In Major League Baseball today, rookies are arguably more valuable than ever.
That's because after the 2012 season in which Bryce Harper and Mike Trout took the sport by storm, MLB executives understand how drastically young, top-flight talent can alter the fortunes of an entire franchise. With a decidedly solid crop of prospects on the market this year, a number of teams have significantly improved their rosters for the foreseeable future.
With Day 1 of the 2013 MLB draft in the books, here's a look at some of the teams that will look back on this evening fondly after having snatched up future All-Stars early in the draft.
It isn't every year that the No. 1 pick is a slam dunk to be a star in MLB, but in the case of this draft, Houston's Mark Appel is just that.
Appel, who almost went to the Astros last year when Houston held the top pick, fell to Pittsburgh at No. 8, but the then-junior opted to return to Stanford in hopes of improving his stock among MLB scouts.
The move paid off, as he dominated the competition, going 10-4 for the Cardinal, pitching four complete games along the way.
Ironically, the decision not to draft Appel in 2012 will likely pay dividends for the Astros as well, because after such a strong senior campaign, the Houston native appears to be much closer to being ready to suit up for his hometown team.
After breaking a slew of records at Stanford, it's nearly time for Appel to assume his position as a franchise cornerstone for the Astros, and given how well he played this season, that may come sooner rather than later.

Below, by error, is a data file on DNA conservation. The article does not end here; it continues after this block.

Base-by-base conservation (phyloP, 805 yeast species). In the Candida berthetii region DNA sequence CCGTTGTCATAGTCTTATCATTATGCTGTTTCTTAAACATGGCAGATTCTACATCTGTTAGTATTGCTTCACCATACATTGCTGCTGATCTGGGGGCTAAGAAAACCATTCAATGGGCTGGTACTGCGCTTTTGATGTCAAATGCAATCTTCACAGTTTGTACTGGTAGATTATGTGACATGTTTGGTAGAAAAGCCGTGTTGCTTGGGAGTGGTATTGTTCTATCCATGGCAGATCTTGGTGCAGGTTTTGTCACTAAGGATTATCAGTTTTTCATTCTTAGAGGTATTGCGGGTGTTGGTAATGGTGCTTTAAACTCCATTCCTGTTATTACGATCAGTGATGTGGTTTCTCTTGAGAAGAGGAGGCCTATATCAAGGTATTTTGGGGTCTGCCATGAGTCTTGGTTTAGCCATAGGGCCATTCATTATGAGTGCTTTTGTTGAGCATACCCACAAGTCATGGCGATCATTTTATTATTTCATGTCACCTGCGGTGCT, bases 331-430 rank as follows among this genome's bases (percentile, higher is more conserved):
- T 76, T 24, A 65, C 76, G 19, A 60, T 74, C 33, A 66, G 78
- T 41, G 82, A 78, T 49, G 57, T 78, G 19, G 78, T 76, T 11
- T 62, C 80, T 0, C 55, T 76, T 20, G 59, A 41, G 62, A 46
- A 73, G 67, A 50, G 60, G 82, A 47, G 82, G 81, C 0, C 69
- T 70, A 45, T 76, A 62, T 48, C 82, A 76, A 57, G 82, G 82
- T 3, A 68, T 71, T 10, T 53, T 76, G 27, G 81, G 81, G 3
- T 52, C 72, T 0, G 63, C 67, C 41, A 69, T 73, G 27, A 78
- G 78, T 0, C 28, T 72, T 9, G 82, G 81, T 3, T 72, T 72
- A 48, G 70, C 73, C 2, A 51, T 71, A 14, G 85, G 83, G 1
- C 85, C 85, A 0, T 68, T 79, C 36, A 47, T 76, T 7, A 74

When prep star Austin Meadows fell to the Pirates at No. 9, Pittsburgh quickly snatched up the immensely talented outfielder, and rightfully so because players with his potential aren't around that late in the top 10 very often.
Meadows, who has committed to play for Clemson in the fall if he doesn't sign, slipped to the Pirates only due to his lack of experience against elite-level competition, but after hitting .535 as a high school senior in Georgia, he's clearly got the potential to carry that success over to the next level.
With his speed, arm, bat speed and raw talent at the plate, the lefty will be a standout in the majors. The only question is whether he'll have the power to put up big offensive numbers at the next level.
The Cubs got a potential franchise player in Kris Bryant at No. 2, as the San Diego star is coming off one of the most dominant offensive seasons in recent NCAA history.
Bryant, who accounted for 31 of his team's 64 homers in 2013, has the power, discipline and eye of a traditional slugger, but also boasts impressive speed for a 6'5" third baseman, which has Cubs fans drooling at the prospect of having him anchor the heart of the order in the near future.
Though Bryant may need some seasoning before he makes the jump, he's got the raw talent, instincts and physical gifts to be a star, and given how much he's grown during his three years at San Diego, he'll blossom into a Cubs offensive stud very soon.
After gutting the team of virtually all of its marketable talents, the Miami Marlins got a blue-chipper in Colin Moran with the sixth overall pick in the draft.
Moran, a University of North Carolina product, is a quality third baseman, who might have gone No. 2 had Bryant not been in this class, but the Marlins will be happy to find that they managed to get an elite prospect outside the top five.
As a junior, Moran batted .348 with a team-high 13 homers, but what's even more encouraging is how much the Rye, New York, native has improved during his three seasons with the Tar Heels, as his junior home run totals were more than his previous two seasons combined.
With the Marlins lineup looking dangerously thin, Moran could be starring for Miami before virtually everyone else from his class.